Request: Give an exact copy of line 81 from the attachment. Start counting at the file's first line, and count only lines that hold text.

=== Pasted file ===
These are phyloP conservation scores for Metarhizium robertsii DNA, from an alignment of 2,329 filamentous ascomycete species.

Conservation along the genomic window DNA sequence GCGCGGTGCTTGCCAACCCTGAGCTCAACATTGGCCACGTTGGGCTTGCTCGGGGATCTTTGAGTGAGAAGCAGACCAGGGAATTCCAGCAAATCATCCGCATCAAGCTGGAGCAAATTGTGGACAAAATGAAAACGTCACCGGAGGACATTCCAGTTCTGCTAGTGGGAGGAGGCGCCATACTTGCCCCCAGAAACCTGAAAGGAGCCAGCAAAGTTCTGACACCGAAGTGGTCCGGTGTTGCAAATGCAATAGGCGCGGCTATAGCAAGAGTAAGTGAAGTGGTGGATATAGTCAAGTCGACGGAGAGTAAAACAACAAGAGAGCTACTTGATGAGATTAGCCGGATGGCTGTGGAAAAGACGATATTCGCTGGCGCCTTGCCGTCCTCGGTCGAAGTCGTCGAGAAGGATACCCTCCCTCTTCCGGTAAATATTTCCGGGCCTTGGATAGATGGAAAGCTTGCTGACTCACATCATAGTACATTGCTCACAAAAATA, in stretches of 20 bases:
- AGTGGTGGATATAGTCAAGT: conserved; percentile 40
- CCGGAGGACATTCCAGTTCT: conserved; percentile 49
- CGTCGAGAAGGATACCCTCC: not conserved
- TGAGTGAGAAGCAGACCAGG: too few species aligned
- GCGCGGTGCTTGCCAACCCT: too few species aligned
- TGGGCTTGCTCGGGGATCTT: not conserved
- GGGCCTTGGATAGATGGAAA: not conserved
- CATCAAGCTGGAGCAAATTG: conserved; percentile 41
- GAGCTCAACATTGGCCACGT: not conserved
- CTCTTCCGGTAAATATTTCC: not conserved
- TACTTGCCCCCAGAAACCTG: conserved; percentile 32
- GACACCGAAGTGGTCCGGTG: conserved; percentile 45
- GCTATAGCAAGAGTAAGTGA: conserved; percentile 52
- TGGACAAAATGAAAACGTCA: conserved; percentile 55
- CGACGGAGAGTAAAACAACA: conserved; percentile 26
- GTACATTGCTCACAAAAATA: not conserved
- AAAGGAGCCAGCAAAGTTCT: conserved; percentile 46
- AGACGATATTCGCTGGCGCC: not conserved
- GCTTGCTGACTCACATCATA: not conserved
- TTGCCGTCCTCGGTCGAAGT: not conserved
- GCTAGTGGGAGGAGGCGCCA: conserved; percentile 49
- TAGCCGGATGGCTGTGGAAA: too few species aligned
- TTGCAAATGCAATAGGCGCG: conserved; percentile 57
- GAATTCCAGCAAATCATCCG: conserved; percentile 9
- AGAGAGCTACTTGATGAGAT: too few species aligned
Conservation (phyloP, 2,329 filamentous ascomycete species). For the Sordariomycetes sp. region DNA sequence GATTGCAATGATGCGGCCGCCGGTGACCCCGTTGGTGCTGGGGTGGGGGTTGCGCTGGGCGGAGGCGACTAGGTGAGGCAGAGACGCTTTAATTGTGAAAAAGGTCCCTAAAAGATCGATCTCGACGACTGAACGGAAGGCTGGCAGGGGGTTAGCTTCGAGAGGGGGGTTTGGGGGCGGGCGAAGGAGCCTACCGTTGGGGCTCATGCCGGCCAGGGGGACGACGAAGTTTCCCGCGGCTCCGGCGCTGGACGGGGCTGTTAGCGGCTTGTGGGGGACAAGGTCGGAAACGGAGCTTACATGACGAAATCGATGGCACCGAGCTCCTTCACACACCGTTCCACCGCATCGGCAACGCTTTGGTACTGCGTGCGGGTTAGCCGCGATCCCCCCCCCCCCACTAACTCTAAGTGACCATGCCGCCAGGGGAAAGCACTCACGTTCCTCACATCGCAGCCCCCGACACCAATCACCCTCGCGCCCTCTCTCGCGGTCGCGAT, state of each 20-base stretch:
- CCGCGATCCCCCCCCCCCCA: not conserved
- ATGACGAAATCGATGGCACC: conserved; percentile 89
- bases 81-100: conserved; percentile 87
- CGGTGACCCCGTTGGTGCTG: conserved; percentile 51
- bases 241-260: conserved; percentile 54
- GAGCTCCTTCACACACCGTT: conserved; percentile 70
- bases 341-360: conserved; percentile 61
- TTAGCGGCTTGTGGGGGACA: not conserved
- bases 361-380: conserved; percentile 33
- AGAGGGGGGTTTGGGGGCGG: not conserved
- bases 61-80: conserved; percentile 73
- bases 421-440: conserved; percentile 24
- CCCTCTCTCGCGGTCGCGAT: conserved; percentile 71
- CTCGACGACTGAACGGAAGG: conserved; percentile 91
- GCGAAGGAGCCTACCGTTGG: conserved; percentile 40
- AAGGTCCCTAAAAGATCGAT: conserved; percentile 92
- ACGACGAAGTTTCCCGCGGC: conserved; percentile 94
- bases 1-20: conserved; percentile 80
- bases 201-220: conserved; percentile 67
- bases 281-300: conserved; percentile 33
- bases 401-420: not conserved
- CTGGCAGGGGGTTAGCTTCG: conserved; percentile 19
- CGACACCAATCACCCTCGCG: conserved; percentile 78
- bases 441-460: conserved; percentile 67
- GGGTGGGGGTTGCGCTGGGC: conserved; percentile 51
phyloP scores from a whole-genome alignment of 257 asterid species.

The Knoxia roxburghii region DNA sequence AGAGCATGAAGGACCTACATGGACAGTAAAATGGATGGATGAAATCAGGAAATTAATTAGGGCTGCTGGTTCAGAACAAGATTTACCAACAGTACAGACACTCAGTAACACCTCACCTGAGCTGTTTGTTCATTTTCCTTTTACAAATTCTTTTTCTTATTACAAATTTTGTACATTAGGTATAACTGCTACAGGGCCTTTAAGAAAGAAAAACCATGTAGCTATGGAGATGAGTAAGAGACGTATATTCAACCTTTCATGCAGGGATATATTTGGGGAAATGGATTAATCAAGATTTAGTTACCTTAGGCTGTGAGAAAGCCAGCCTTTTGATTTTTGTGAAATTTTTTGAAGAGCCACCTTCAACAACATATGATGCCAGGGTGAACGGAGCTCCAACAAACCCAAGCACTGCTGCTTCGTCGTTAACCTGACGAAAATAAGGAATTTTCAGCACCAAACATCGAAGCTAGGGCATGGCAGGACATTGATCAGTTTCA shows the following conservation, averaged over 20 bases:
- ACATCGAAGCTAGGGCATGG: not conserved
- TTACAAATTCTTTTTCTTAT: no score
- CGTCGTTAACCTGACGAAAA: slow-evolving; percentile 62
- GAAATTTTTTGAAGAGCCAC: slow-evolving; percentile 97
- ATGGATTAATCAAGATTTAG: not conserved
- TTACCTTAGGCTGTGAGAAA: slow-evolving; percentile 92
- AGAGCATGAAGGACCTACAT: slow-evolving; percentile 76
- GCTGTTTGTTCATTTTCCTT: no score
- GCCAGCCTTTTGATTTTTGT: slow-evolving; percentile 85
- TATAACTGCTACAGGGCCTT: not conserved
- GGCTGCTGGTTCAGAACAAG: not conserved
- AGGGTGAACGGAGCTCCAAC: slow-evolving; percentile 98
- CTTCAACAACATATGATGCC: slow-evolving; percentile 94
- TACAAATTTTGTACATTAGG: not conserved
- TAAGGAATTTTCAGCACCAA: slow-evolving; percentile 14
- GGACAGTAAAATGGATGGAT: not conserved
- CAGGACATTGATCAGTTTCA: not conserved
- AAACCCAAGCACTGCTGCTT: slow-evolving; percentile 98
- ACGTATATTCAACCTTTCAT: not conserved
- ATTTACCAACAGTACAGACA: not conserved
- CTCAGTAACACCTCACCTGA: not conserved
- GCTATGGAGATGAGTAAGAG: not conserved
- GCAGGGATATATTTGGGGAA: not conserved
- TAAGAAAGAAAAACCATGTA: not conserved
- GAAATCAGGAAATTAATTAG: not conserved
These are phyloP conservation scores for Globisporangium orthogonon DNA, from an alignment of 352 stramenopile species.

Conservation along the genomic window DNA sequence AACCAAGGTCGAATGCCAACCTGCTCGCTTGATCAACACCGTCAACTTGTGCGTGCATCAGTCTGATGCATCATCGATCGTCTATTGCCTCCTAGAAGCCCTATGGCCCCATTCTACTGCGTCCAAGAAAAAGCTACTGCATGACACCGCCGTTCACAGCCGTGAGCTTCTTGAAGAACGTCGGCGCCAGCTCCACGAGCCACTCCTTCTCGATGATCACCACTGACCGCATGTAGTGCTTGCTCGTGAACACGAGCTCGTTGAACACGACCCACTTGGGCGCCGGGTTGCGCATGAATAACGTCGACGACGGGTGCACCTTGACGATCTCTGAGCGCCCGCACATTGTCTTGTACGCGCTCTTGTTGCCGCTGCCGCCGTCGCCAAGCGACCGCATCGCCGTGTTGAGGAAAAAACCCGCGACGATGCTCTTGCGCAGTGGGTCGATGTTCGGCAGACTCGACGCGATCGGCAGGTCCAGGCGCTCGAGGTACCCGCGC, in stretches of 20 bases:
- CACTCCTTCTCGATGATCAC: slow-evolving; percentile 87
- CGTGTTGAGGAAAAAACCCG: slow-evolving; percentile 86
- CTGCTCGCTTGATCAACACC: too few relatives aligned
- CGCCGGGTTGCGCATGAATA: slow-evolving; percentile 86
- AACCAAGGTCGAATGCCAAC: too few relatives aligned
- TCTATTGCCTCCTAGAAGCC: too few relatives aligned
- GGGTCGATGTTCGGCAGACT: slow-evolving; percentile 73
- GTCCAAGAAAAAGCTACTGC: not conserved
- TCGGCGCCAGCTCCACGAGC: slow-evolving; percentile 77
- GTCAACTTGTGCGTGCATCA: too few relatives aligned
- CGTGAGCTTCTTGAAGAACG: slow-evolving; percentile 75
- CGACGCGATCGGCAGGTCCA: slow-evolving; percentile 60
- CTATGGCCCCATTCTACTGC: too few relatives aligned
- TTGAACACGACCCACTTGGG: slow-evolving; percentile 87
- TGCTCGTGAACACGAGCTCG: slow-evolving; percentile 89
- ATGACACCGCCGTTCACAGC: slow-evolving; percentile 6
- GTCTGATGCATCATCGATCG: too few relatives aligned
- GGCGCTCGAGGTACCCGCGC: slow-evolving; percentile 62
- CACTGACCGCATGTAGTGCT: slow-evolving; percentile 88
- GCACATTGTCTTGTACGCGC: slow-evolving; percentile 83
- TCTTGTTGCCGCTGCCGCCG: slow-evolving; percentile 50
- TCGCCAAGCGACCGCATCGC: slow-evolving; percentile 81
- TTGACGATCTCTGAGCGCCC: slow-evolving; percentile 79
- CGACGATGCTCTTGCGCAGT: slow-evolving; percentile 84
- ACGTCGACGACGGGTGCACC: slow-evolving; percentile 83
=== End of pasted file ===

These are phyloP conservation scores for Globisporangium orthogonon DNA, from an alignment of 352 stramenopile species.